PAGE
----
This is a guest post from TeachStreet. TeachStreet is a website dedicated to providing online and local classes as well as connections to reliable math tutors and science tutors.
Although interactive whiteboards make it a whole lot easier to draw, erase and reposition images on a screen, there are may other advantages to using them in your classroom. One of these is they allow teachers to insert and use Flash animations to make content come alive! The real advantage is that the whiteboards provide animations and interactive activities that regular whiteboards can’t provide.
Flash animations are simple animations created using Adobe Flash software. Many concepts that appear as static images in a textbook or handout can be brought to life or made interactive using animation . Below are some concepts that can be taught effectively on your interactive whiteboard using Flash animations.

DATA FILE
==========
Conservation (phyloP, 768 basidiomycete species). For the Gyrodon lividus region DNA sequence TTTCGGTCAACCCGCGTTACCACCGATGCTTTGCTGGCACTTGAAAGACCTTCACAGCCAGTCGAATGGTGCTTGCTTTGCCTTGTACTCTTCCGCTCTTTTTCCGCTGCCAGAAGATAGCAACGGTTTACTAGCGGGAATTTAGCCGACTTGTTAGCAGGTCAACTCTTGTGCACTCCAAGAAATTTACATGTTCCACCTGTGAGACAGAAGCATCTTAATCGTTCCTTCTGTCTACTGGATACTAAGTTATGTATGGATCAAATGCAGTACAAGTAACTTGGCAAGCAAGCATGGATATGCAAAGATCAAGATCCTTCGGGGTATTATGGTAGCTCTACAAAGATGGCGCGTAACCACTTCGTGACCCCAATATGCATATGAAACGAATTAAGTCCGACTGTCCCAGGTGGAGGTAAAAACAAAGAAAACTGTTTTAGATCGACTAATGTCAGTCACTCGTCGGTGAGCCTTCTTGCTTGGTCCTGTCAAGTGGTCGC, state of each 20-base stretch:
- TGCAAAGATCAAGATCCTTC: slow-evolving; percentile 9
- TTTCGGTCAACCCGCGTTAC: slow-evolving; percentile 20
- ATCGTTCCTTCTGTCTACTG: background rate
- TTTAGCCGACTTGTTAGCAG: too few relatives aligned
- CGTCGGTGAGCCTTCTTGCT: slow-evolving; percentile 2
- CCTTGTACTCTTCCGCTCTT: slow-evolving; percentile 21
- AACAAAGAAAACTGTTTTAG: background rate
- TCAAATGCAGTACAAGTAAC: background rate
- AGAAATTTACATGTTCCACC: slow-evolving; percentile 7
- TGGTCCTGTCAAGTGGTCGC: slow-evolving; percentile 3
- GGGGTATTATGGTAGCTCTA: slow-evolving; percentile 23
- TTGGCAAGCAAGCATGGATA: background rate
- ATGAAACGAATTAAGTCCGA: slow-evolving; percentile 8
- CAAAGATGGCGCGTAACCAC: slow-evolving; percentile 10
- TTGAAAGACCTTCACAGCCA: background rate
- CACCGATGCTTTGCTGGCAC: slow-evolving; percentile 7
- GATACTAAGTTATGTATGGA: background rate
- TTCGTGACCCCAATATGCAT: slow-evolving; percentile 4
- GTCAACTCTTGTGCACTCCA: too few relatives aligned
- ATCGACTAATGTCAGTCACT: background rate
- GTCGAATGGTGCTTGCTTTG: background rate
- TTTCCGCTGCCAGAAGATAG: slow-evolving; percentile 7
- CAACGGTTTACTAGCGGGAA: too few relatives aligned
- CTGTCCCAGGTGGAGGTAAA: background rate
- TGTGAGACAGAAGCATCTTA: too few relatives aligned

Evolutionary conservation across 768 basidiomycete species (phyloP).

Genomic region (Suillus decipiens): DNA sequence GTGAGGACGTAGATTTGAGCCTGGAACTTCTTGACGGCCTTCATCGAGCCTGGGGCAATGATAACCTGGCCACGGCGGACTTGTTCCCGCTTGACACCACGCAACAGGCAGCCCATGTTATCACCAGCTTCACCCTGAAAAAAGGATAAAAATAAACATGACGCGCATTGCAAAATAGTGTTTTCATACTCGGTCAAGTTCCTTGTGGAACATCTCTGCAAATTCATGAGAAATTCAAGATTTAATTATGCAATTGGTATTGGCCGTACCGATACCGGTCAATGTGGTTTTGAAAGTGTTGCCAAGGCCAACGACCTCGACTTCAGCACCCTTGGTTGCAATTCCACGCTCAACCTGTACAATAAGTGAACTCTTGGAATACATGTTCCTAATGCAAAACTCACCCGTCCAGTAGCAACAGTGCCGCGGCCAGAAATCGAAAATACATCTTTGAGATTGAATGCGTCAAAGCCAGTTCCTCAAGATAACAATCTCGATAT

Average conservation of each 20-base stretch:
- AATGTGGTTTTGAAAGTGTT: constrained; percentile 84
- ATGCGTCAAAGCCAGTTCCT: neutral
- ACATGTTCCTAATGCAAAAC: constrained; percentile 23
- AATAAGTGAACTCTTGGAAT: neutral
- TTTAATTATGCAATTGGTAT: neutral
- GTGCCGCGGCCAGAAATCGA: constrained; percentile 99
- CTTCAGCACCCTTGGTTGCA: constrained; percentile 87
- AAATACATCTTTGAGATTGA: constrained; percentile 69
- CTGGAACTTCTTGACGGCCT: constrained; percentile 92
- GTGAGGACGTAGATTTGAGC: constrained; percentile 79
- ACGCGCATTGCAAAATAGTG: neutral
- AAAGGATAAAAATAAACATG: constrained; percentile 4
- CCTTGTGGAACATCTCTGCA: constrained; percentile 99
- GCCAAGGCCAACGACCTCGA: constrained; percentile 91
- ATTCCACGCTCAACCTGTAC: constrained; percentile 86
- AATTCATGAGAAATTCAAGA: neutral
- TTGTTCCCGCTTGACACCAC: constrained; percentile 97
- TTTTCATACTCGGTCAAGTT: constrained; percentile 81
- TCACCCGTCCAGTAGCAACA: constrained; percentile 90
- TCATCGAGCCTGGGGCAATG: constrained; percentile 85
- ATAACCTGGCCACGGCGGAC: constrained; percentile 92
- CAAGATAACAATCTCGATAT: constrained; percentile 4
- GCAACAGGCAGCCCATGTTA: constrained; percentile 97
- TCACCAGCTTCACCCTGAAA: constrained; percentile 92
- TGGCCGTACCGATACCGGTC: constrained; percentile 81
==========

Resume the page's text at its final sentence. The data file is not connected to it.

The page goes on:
Photo By: Ebeam
- Rotational Symmetry - You could use your interactive whiteboard to explain the concept the old fashioned way (you know, by bisecting the same shape several times at different angles). Or, you could take advantage of a whiteboard’s animation features and show a spinning shape, demonstrating in real-time just what rotational symmetry is. The animations on this page, for example, take the capital letter “N” and the capital letter “H” and spin them, showing in a clear way that the shapes can rotate less than a full turn and still appear the same. Of course, a teacher could do this with a power point presentation, but the difference here is that the students are involved. They press the button to turn the shape, and thus they are more engaged with the material than they would be looking at slides.
- Representing Decimals - Flash animations also provide added interactivity. Decimals, for example, can be a difficult concept for some young students to grasp. This decimal grid, which initially shows a square divided into ten parts, shows in a visual, interactive way, just what 0.7 or 0.4 means in practical terms. When they push the button to change the grid from tenths to hundredths, they’ll instantly see how 0.4 and 0.40 are exactly the same number.
Photo By: Ebeam